Book reviews, art, gaming, Objectivism and thoughts on other topics as they occur.

Dec 18, 2008

The Day the Earth Stood Still

To be absolutely clear: I didn't see this movie. I'm not *going* to see this movie. I'm not really reviewing it, I'm just noting how philosophically horrific this movie is.

The basic premise seems to be that humans are "destroying" the earth and thus some super-powerful aliens have decided to get rid of humanity in order to "save" the earth. What are we doing that's so bad? Technology.

Now, here's where it just gets STUPID. How the hell did these aliens get the power to destroy us WITHOUT technology? We're being attacked by super-powerful HYPOCRITES? Wow, that's inspirational.

In addition to this spectacular bit of idiocy, the trailers gave some evidence that a Jesus-like sacrifice will be required on the part of the female protagonist in order to prevent this catastrophe. (I don't know if this actually happens or not.)

If you are confronted by presumptuous hypocritical aliens demanding sacrifices, do yourself (and, by extension, the rest of us) a favor and tell them to go to hell--which is the only rational and appropriate response. Like Anton Chigurh from No Country for Old Men, don't give someone holding you hostage the excuse of pretending that it's *your* fault that they are killing *you*. They don't even deserve *that* much concession.


Brandon said...

I've been watching many movies lately, paying special attention to their underlying philosophies. While I can and do enjoy many philosophically imperfect movies if they have redeeming aspects, some are really depraved.

Recently, I saw Nausicaa of the Valley of the Wind by Hayao Miyazaki. It was recommended on the ObjectivismOnline forums, but I could not get over the heroine's blatant pacifism and environmentalism which seemed to be the focus of the movie. When she killed *her father's murderers* in a bout of rage, she cried and regret what she had done. Later, when her kidnappers were being killed for reasons she did not know, she cried for it to stop and stood in front of the guns to end it. Then, of course, the basic message of the movie seemed to be that insects and nature should be respected like any human (or more so). Ugh! I'll stick to Spirited Away.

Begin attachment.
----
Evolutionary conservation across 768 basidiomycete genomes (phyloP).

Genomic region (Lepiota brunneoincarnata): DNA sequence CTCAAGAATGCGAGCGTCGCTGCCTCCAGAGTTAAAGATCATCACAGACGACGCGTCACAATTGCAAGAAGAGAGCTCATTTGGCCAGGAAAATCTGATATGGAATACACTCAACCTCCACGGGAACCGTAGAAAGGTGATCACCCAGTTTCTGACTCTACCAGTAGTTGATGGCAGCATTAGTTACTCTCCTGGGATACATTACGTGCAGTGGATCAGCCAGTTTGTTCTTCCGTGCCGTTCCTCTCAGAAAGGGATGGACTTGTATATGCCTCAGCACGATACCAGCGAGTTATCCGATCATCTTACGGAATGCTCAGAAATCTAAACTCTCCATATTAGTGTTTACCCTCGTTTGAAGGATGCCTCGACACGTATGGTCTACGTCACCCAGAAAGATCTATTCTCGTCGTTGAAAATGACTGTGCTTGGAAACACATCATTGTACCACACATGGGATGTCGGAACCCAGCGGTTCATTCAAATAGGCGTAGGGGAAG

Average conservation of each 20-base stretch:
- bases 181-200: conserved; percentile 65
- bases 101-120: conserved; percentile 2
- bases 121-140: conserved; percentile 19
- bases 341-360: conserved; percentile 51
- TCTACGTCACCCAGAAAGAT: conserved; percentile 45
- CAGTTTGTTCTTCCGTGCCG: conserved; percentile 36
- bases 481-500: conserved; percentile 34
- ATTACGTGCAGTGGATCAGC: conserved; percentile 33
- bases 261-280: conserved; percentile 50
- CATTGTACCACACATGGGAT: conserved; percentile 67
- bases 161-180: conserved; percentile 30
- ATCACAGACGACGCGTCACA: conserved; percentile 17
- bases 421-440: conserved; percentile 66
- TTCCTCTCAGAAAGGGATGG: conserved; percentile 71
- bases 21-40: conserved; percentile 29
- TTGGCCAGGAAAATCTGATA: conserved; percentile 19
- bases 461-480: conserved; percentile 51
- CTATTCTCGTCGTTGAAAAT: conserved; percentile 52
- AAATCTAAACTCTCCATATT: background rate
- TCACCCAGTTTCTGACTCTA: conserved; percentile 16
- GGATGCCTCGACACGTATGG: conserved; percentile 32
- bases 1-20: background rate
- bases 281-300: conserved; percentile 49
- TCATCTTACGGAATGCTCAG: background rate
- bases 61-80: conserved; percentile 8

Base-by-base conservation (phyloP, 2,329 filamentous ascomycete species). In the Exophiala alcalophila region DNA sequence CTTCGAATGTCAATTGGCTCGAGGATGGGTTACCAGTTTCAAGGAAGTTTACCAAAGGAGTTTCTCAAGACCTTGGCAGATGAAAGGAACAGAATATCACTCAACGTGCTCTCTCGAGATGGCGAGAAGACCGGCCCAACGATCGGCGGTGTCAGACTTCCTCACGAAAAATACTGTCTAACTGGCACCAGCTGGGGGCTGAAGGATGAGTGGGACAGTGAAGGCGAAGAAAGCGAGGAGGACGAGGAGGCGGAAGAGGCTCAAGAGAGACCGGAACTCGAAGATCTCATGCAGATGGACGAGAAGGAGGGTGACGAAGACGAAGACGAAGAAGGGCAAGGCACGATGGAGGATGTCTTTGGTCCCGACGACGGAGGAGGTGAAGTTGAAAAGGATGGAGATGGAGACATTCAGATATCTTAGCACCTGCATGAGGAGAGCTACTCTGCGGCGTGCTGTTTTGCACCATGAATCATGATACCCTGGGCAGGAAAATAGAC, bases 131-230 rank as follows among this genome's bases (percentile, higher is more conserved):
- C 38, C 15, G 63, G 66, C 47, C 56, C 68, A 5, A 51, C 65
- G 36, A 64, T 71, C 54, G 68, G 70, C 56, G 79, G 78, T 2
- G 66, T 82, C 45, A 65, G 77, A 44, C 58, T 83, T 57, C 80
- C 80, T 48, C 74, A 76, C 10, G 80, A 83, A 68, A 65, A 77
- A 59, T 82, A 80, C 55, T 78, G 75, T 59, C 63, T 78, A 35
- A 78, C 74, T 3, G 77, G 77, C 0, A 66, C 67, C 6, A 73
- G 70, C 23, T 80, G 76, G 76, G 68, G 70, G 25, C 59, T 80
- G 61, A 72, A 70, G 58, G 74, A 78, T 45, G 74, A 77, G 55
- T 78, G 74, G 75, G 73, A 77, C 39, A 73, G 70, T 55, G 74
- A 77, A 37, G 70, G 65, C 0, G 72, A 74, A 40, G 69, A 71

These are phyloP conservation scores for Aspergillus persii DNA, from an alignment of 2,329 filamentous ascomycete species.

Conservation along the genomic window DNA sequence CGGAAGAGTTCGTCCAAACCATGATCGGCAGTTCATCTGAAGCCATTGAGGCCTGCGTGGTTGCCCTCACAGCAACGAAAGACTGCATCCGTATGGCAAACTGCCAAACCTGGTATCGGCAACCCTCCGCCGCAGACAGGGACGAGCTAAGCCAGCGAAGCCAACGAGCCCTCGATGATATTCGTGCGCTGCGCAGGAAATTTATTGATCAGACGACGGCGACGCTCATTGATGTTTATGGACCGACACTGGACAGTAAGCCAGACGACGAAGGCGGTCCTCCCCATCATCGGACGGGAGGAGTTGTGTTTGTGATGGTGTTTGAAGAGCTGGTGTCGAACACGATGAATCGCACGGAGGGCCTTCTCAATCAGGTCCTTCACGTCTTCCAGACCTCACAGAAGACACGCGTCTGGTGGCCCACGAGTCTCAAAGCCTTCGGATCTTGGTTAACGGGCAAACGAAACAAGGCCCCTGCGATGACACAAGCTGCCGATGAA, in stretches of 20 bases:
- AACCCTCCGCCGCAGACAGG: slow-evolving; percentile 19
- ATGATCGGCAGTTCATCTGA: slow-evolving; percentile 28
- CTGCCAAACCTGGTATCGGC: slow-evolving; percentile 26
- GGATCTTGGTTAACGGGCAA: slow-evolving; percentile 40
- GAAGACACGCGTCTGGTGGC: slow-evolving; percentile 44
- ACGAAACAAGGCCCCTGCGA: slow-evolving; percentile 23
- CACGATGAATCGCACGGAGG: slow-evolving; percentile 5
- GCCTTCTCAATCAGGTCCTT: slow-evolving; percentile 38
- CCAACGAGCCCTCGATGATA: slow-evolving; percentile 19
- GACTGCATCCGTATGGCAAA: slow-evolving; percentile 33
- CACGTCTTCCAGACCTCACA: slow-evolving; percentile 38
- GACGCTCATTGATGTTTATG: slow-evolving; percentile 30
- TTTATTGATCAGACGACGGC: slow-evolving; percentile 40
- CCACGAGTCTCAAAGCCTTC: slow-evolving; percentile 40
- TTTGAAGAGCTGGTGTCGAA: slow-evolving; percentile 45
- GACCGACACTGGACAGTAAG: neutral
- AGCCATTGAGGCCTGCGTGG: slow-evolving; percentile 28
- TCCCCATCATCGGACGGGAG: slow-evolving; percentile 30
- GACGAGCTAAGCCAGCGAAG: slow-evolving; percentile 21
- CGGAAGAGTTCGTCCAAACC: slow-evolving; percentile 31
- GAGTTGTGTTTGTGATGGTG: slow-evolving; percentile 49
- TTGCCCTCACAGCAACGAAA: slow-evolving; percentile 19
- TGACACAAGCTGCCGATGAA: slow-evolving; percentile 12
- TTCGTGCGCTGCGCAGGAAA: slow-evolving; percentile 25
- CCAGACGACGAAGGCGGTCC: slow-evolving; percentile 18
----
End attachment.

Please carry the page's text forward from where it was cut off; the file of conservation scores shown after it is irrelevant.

If I see "The Day the Earth Stood Still," should someone invite me to do so, I'll fill you in on how it actually plays out. But I don't plan on it.

Thanks for the post! I enjoy your movie commentary.


Brian said...

Stick with the original. It actually had a decent message given what we're used to seeing on the big screen.

Daniel said...

Hi. I'm doing sort of the same thing over at The Nearby Pen--that is, reviewing books and movies (from an Objectivist perspective). Hope you'll stop by if you have the time...

W. Hoffman said...

It's not surprising that the message was changed for the modern audience. I saw the original with Patricia Neal, who interestingly played Dominique in the film version of "The Fountainhead", and Michael Rennie (as Klaatu) and Sam Jaffe (as the peaceful scientist modeled after Einstein).

The message for the original was quite different. Humanity was threatened with extinction by a conglomerate of races who had agreed to equip a police force with absolute authority in the event of aggression, and our coming of age atomically and in terms of space flight put us on the watch list.

Even as a young child I saw this for what it was. I put it to anyone that a movie made presenting the equivalent attitude by the US towards say, Trobrianders or any other society so primitive as to believe us omnipotent, would be rejected out of hand as exhibiting classical imperialism.

As SF, it should have been the first of a trilogy, with Part II presenting our emergence as a space-faring race who could not be cowed by the all-powerful Gorts.